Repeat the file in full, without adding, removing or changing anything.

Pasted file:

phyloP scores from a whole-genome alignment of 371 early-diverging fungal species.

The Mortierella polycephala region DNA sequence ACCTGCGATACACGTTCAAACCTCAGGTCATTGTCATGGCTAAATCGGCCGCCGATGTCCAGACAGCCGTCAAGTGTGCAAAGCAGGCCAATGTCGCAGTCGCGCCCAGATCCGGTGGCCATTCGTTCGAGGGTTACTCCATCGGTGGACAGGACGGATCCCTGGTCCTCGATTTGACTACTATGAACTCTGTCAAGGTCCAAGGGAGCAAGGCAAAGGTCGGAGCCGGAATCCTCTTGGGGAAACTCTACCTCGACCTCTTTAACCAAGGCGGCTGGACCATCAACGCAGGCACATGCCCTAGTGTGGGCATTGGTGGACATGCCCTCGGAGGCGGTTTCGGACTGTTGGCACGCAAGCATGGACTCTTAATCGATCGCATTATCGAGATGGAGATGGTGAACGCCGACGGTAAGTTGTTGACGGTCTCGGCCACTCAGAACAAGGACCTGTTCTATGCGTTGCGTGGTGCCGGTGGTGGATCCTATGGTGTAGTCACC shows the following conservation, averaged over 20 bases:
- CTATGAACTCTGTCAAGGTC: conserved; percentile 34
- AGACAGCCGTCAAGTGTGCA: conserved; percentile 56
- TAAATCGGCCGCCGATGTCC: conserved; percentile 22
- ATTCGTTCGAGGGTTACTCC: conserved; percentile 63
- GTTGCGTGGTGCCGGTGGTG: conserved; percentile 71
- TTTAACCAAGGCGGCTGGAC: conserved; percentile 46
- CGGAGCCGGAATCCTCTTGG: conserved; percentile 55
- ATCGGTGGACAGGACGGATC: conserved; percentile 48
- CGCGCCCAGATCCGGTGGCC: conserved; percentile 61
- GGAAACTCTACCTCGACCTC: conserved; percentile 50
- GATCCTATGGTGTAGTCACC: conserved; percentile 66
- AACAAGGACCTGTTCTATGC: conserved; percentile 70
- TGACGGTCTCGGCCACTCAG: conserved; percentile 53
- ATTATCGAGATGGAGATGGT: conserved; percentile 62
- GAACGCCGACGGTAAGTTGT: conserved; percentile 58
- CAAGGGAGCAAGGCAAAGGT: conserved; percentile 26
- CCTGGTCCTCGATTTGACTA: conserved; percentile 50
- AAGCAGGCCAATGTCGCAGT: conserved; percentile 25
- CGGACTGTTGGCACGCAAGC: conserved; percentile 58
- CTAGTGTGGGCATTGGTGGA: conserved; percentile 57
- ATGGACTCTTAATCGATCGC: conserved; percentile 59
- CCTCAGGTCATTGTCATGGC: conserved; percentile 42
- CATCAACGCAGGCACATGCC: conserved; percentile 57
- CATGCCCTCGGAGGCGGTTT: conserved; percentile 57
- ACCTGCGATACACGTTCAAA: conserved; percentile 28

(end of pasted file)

phyloP scores from a whole-genome alignment of 371 early-diverging fungal species.

The Mortierella polycephala region DNA sequence ACCTGCGATACACGTTCAAACCTCAGGTCATTGTCATGGCTAAATCGGCCGCCGATGTCCAGACAGCCGTCAAGTGTGCAAAGCAGGCCAATGTCGCAGTCGCGCCCAGATCCGGTGGCCATTCGTTCGAGGGTTACTCCATCGGTGGACAGGACGGATCCCTGGTCCTCGATTTGACTACTATGAACTCTGTCAAGGTCCAAGGGAGCAAGGCAAAGGTCGGAGCCGGAATCCTCTTGGGGAAACTCTACCTCGACCTCTTTAACCAAGGCGGCTGGACCATCAACGCAGGCACATGCCCTAGTGTGGGCATTGGTGGACATGCCCTCGGAGGCGGTTTCGGACTGTTGGCACGCAAGCATGGACTCTTAATCGATCGCATTATCGAGATGGAGATGGTGAACGCCGACGGTAAGTTGTTGACGGTCTCGGCCACTCAGAACAAGGACCTGTTCTATGCGTTGCGTGGTGCCGGTGGTGGATCCTATGGTGTAGTCACC shows the following conservation, averaged over 20 bases:
- CTATGAACTCTGTCAAGGTC: conserved; percentile 34
- AGACAGCCGTCAAGTGTGCA: conserved; percentile 56
- TAAATCGGCCGCCGATGTCC: conserved; percentile 22
- ATTCGTTCGAGGGTTACTCC: conserved; percentile 63
- GTTGCGTGGTGCCGGTGGTG: conserved; percentile 71
- TTTAACCAAGGCGGCTGGAC: conserved; percentile 46
- CGGAGCCGGAATCCTCTTGG: conserved; percentile 55
- ATCGGTGGACAGGACGGATC: conserved; percentile 48
- CGCGCCCAGATCCGGTGGCC: conserved; percentile 61
- GGAAACTCTACCTCGACCTC: conserved; percentile 50
- GATCCTATGGTGTAGTCACC: conserved; percentile 66
- AACAAGGACCTGTTCTATGC: conserved; percentile 70
- TGACGGTCTCGGCCACTCAG: conserved; percentile 53
- ATTATCGAGATGGAGATGGT: conserved; percentile 62
- GAACGCCGACGGTAAGTTGT: conserved; percentile 58
- CAAGGGAGCAAGGCAAAGGT: conserved; percentile 26
- CCTGGTCCTCGATTTGACTA: conserved; percentile 50
- AAGCAGGCCAATGTCGCAGT: conserved; percentile 25
- CGGACTGTTGGCACGCAAGC: conserved; percentile 58
- CTAGTGTGGGCATTGGTGGA: conserved; percentile 57
- ATGGACTCTTAATCGATCGC: conserved; percentile 59
- CCTCAGGTCATTGTCATGGC: conserved; percentile 42
- CATCAACGCAGGCACATGCC: conserved; percentile 57
- CATGCCCTCGGAGGCGGTTT: conserved; percentile 57
- ACCTGCGATACACGTTCAAA: conserved; percentile 28